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Antibiotic delivery decelerates in Huron

HURON, Ohio - Tracy Neilson had a simple reason for bringing her two sons to Woodlands Elementary School yesterday to receive antibiotics.

“I don't want them to get sick,” the Huron woman said after picking up two small orange bottles of Rifampin, a liquid medication.

Ms. Neilson and sons Miles, 8, and Derrick, 5, joined a smattering of other parents and children who picked up antibiotics in the wake of a bacterial meningitis scare at the school.

A first grader, Hannah Edwards, 7, died last week of Meningococcal meningitis.

“We came back to the news Saturday night,” said Angie Mingus, who had been in Florida with her family over Thanksgiving. “It's just precautionary. Better safe than sorry.”

“It's scary,” said her son, Kevin, a 7-year-old second grader.

“I just wanted to make sure they're safe,” said Jaber Elgirsh of Huron, who took his daughter, Mawaheb, 10, and son, Moses, 5, to get the medicine. “It's sad, what happened.

“I feel sad for that family, and I don't want it to happen to my kids,” Mr. Elgirsh said.

Erie County health officials have distributed antibiotics to about 700 students and staff at the school since Hannah's death Nov. 19.

Classes were canceled at the school yesterday, and a clinic was set up in the cafeteria to provide the antibiotics to students and staff members who missed getting them at a local hospital last week.

“We set it up so families coming back from vacation would have one more opportunity to get the medicine,” said Lyle Rowe, the school's principal.

Just 14 people received medicine yesterday at the school, said Connie Lamb, a spokeswoman for Firelands Corporate Health Center, which helped coordinate the drug distribution.

Ms. Neilson said her family was visiting relatives in Saginaw, Mich., for Thanksgiving and missed getting the antibiotics for her sons last week. She also missed getting the news about the clinic at Woodlands, and had gotten the boys ready for school yesterday.

“Miles went out to get the school bus, and it went right by him,” she said. “It was empty. We didn't know school was canceled. I was going to go to the hospital [for antibiotics], but then Miles' teacher called us and told us they were doing it here.”

Children and their parents sat at tables in the nearly empty cafeteria, filling out forms and waiting for the youngsters to be weighed.

Dr. Donald Smith, Erie County health commissioner, said children were weighed so nurses could determine the correct amount of the liquid antibiotic, which is to be taken in four doses 12 hours apart. Cipro was prescribed for adults.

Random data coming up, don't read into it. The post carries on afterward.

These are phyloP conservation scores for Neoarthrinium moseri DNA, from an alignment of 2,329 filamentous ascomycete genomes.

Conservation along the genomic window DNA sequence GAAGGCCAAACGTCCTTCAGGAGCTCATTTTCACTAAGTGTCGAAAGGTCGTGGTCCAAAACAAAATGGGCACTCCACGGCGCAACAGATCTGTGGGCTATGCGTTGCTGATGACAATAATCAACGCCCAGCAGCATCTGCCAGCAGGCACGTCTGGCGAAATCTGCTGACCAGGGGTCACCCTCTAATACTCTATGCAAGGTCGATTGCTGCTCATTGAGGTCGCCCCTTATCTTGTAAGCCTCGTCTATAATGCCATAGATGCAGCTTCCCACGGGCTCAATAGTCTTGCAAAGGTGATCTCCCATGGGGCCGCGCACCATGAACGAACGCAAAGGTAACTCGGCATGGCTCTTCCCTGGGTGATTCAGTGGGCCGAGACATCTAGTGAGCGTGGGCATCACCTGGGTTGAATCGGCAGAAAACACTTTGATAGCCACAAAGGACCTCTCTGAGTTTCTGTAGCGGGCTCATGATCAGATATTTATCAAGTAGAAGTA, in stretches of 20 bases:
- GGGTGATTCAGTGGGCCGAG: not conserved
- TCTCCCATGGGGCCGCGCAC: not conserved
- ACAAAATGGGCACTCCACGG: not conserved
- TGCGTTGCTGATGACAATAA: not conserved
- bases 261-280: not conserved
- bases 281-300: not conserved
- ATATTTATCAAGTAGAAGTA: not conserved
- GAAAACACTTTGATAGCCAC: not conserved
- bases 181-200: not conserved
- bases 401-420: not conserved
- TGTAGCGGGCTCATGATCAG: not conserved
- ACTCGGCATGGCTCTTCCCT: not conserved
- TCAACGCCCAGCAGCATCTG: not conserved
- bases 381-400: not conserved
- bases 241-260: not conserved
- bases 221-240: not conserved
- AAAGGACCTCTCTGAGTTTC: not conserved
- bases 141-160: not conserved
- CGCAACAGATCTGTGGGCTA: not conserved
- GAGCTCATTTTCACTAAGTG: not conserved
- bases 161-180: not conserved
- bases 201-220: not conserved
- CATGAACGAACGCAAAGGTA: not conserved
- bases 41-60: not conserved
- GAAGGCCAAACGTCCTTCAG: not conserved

Health officials said only students and staff from Woodlands were being given the antibiotics, which kill bacteria in the nose and throat.

Bacterial meningitis spreads through contact with the nose and throat secretions of an infected person.

Meningococcal disease is a bacterial infection that causes meningitis, an inflammation of the spinal cord and brain area, the blood infection known as meningococcemia, or both.

Symptoms include fever, headache, nausea, confusion, and a rash.

A second meningitis case at the school, involving a 9-year-old student, has been diagnosed as viral meningitis, a less serious and unrelated condition, Dr. Smith said.

“We were alarmed, because they were from the same school, but it would just be a coincidence,” he said. “But we have to play it safe.”

A 55-year-old Perkins Township woman was admitted to a Cleveland hospital over the weekend with symptoms of meningitis.

Dr. Smith said preliminary tests of blood and spinal fluid were negative for bacterial meningitis. Additional tests will be done by the Centers for Disease Control and Prevention.

“They're calling it a probable viral meningitis case,” she said. “We're hoping it is viral. If it is, everybody will feel much safer. And if it isn't, then at least we've treated everybody.”

Health officials believe Hannah may have died from the same type of infection that caused a meningitis outbreak in June in Alliance, Ohio.

In that case, two high school students died and a third was hospitalized. More than 40,000 people in that eastern Ohio town received vaccinations or antibiotics.

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